Unlike incisors and canines, molars and premolars have a wider surface with tiny indentations or pits and fissures. Some groves may be larger or deeper than others. Toothbrush bristles are sometimes not effective enough to removed tiny food particles.
Once bacterial activity converts the particles into plaque and then tartar (hardened plaque), it sets the stage for cavities to form. For these reasons, the application of dental seals to back teeth helps to preserve them.
How Effective Are Sealants in Preventing Tooth Decay?
Sealants are currently the most effective way of protecting teeth from decay in an almost permanent way. Dental sealants can stay in place and provide a shield for teeth for up to 10 years! Because of wear and tear over time, you will need to have them checked during regular dental check-ups.
Your dentist will examine the teeth to look for chipping or wearing and can replacing sealants, if necessary, to continue blocking out bacteria and plaque. When a tooth seal becomes worn out plaque can sneak in and cause decay. Your dental specialist will place a filling into the affected teeth if needed to stop further damage.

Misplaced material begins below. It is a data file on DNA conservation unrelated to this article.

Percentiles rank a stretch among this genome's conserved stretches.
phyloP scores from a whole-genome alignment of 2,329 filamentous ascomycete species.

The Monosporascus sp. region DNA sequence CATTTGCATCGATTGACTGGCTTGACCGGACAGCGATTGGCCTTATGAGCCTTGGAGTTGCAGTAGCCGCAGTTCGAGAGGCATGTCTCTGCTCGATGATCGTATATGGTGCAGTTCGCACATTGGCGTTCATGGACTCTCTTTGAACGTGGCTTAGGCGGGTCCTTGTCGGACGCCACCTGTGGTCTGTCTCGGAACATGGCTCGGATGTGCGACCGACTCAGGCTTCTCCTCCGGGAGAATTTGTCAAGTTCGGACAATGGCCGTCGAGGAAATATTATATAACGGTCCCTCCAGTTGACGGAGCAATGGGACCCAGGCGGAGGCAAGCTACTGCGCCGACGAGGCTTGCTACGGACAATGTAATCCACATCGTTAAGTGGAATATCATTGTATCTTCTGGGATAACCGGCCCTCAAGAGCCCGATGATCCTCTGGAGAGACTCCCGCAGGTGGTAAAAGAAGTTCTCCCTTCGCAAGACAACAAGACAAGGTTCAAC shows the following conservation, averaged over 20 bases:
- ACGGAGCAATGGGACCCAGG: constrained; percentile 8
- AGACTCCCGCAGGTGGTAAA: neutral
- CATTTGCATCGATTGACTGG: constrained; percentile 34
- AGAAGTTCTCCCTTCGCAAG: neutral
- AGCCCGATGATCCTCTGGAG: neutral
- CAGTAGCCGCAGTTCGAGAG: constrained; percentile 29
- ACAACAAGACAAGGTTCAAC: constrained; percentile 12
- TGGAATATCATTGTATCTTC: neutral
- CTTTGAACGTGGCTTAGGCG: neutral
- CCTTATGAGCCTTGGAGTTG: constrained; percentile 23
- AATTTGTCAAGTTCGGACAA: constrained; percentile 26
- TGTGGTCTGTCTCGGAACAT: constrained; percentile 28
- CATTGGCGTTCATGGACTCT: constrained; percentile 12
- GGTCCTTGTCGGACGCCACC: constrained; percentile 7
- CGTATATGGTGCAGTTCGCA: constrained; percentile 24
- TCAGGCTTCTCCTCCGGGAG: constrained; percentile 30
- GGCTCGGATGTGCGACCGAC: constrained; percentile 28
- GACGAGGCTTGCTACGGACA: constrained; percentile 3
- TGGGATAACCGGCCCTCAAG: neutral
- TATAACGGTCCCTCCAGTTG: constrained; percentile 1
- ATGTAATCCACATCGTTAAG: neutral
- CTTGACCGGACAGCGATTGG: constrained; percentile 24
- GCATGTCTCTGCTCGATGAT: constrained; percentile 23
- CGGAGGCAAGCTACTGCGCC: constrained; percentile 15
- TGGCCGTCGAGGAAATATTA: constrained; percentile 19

Are Sealants Right for Me?
It’s never too late for anyone to get sealants so babies, children, teenagers, and adults can get their teeth sealed. However, children older than 6 and teenagers make great candidates for this type of dental treatment.
Moms between the ages of 20-45 can benefit greatly from this dental protection, especially since pregnancy and hormones can make it easier for cavities to form. However, sealants are applied only to grooves that don’t already have fillings or sealants.
When Is the Best Time to Get Dental Sealants?